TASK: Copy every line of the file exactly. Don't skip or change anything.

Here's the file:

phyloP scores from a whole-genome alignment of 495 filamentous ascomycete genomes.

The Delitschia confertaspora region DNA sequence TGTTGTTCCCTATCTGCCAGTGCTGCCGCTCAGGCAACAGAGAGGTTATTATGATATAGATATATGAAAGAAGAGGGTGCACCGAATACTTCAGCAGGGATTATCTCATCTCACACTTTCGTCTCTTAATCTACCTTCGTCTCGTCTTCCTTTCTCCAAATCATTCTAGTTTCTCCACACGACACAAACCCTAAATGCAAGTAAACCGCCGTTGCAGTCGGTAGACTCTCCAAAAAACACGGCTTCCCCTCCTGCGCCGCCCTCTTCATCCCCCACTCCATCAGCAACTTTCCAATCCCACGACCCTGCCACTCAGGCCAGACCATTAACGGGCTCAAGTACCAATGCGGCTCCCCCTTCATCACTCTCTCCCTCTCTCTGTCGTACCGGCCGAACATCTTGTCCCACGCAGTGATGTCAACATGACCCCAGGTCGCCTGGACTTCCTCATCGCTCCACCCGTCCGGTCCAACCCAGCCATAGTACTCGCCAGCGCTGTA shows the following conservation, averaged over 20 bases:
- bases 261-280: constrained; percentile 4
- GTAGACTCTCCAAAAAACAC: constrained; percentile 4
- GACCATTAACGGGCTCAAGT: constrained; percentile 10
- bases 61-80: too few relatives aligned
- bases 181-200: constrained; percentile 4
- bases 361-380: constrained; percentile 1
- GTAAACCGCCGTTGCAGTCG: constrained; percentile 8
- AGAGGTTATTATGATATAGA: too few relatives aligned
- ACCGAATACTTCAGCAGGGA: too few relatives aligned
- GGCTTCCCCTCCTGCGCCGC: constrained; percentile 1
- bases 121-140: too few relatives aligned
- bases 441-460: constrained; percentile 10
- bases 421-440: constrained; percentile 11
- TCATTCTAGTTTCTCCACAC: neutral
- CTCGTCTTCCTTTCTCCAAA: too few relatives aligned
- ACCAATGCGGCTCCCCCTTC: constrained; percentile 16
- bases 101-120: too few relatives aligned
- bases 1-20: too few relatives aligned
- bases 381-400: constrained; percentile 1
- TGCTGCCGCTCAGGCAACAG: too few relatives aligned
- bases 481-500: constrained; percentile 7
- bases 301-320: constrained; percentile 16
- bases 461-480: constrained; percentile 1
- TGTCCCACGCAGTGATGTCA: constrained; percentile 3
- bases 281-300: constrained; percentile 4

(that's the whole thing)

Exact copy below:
phyloP scores from a whole-genome alignment of 495 filamentous ascomycete genomes.

The Delitschia confertaspora region DNA sequence TGTTGTTCCCTATCTGCCAGTGCTGCCGCTCAGGCAACAGAGAGGTTATTATGATATAGATATATGAAAGAAGAGGGTGCACCGAATACTTCAGCAGGGATTATCTCATCTCACACTTTCGTCTCTTAATCTACCTTCGTCTCGTCTTCCTTTCTCCAAATCATTCTAGTTTCTCCACACGACACAAACCCTAAATGCAAGTAAACCGCCGTTGCAGTCGGTAGACTCTCCAAAAAACACGGCTTCCCCTCCTGCGCCGCCCTCTTCATCCCCCACTCCATCAGCAACTTTCCAATCCCACGACCCTGCCACTCAGGCCAGACCATTAACGGGCTCAAGTACCAATGCGGCTCCCCCTTCATCACTCTCTCCCTCTCTCTGTCGTACCGGCCGAACATCTTGTCCCACGCAGTGATGTCAACATGACCCCAGGTCGCCTGGACTTCCTCATCGCTCCACCCGTCCGGTCCAACCCAGCCATAGTACTCGCCAGCGCTGTA shows the following conservation, averaged over 20 bases:
- bases 261-280: constrained; percentile 4
- GTAGACTCTCCAAAAAACAC: constrained; percentile 4
- GACCATTAACGGGCTCAAGT: constrained; percentile 10
- bases 61-80: too few relatives aligned
- bases 181-200: constrained; percentile 4
- bases 361-380: constrained; percentile 1
- GTAAACCGCCGTTGCAGTCG: constrained; percentile 8
- AGAGGTTATTATGATATAGA: too few relatives aligned
- ACCGAATACTTCAGCAGGGA: too few relatives aligned
- GGCTTCCCCTCCTGCGCCGC: constrained; percentile 1
- bases 121-140: too few relatives aligned
- bases 441-460: constrained; percentile 10
- bases 421-440: constrained; percentile 11
- TCATTCTAGTTTCTCCACAC: neutral
- CTCGTCTTCCTTTCTCCAAA: too few relatives aligned
- ACCAATGCGGCTCCCCCTTC: constrained; percentile 16
- bases 101-120: too few relatives aligned
- bases 1-20: too few relatives aligned
- bases 381-400: constrained; percentile 1
- TGCTGCCGCTCAGGCAACAG: too few relatives aligned
- bases 481-500: constrained; percentile 7
- bases 301-320: constrained; percentile 16
- bases 461-480: constrained; percentile 1
- TGTCCCACGCAGTGATGTCA: constrained; percentile 3
- bases 281-300: constrained; percentile 4